Book Review: Girl, Woman, Other by Bernardine Evaristo

book review

Published: May 2019 by Hamish Hamilton
Genre: Contemporary
Length: 464 Pages
Rating: ⭐ ⭐ ⭐ ⭐

Girl, Woman, Other came to my attention because it was recently longlisted for the manbooker prize. I must say, I hope this goes on to win it. 

This is a series of interconnected short stories, all told from the point of view of women. The stories told explore a diverse range of topics such as sexuality, gender identity, sexual violence, race and much more. 

Each story is told through 12 characters and every single one so prevelant and beautifully told. So many peoples stories will be represented in this book and each is as important as the other. 

I loved how each character was somehow tied to a previous character we’d already met. Whether their lives brush briefly or they’re connected in a significant way. The fact that we would see someone from one persons POV but then actually go into that someones POV and see into their life made for a well rounded book.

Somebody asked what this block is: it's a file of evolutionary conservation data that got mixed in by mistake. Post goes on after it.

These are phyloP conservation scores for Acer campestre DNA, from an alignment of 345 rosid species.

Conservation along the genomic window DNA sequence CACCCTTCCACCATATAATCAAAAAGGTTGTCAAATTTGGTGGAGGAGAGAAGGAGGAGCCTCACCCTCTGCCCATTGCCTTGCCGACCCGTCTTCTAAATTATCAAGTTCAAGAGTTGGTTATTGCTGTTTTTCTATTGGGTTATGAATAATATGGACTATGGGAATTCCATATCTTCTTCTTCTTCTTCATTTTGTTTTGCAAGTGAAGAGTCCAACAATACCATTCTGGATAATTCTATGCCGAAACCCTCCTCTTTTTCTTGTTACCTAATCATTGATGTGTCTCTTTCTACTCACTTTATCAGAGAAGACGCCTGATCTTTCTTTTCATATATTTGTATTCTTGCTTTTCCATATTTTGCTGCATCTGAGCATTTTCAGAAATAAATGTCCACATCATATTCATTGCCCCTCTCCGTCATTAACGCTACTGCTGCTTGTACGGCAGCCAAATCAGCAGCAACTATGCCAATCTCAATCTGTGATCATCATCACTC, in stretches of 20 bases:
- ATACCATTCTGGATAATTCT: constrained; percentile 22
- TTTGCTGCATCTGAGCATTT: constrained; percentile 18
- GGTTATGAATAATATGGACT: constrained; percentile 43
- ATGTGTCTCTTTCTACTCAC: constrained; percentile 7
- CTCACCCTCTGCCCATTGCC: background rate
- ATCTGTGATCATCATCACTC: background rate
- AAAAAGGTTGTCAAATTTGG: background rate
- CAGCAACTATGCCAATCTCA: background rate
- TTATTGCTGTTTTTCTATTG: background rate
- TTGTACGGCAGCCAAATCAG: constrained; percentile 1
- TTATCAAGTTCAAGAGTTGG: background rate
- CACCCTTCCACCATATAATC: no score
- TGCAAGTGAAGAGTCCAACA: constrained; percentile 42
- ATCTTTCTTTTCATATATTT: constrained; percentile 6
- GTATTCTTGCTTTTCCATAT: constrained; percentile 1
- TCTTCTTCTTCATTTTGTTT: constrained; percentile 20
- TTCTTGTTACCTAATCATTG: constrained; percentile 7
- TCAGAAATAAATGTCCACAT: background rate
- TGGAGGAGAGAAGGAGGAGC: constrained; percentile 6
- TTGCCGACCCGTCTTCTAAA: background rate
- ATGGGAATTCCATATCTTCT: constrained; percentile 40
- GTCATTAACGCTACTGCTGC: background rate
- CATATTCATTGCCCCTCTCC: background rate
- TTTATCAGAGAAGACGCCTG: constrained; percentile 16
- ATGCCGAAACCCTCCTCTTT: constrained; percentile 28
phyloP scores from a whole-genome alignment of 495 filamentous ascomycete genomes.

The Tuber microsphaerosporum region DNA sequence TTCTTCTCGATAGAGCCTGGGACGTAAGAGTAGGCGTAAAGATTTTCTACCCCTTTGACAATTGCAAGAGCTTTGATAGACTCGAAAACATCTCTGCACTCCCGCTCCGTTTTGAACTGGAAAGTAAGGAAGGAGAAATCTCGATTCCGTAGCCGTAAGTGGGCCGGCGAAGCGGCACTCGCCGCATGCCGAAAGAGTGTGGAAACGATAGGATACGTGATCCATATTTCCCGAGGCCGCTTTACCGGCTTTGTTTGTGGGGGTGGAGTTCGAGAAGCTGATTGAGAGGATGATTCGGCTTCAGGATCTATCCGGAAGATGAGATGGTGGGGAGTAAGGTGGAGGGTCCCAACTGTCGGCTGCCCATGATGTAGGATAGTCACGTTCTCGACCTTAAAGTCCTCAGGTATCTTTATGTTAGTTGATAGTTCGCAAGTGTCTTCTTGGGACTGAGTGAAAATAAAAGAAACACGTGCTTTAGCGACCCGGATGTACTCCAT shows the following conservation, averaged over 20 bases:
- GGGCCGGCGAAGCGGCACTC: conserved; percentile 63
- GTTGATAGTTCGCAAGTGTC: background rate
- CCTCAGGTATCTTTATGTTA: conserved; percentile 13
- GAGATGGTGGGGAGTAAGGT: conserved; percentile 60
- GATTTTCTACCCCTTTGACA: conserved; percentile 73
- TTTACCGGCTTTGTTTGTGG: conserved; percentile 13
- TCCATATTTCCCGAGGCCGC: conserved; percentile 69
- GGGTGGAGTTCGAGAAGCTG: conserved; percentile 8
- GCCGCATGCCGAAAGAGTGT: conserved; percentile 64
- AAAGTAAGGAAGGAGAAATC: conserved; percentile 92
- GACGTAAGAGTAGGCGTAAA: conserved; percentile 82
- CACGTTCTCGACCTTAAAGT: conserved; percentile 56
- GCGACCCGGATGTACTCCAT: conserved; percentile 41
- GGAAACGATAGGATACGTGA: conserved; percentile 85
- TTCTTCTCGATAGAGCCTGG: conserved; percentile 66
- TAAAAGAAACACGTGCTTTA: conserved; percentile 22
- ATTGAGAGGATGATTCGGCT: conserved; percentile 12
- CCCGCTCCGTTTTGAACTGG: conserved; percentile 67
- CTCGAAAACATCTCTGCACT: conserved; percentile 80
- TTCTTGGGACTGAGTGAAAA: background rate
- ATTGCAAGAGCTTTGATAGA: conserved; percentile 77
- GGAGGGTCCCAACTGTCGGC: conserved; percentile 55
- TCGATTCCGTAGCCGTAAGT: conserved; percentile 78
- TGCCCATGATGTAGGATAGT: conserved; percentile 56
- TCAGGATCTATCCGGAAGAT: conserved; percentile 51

I love a book with women’s lives at the centre and this in particular was a great one. 

Thanks for reading, 

Jess X

 

 

 

Book Review: Frankissstein by Jeanette Winterson

book review

Published: 2019 by Jonathan Cape
Genre: …I’m not sure?
Length: 352 Pages
Rating: ⭐ ⭐ ⭐ ⭐

Hi Readers

This book was a complete surprise to me. Before the Booker longlist was announced I didn’t even know Winterson had come out with a new book, and before I started it I had no real expectations for it. Now, so far, this is my favourite book on the longlist.

Set in two timelines we follow Mary Shelley, married and writing one of the most famous novels in history. And modern, post-brexit Britain, where prolonging life and creating robots drives the conversations between the characters.

In this, Winterson draws connections between Frankensteins monsters and the creation of AI intelligence. AKA, robots. It brings into question what makes us human, our body, our brain, or our soul?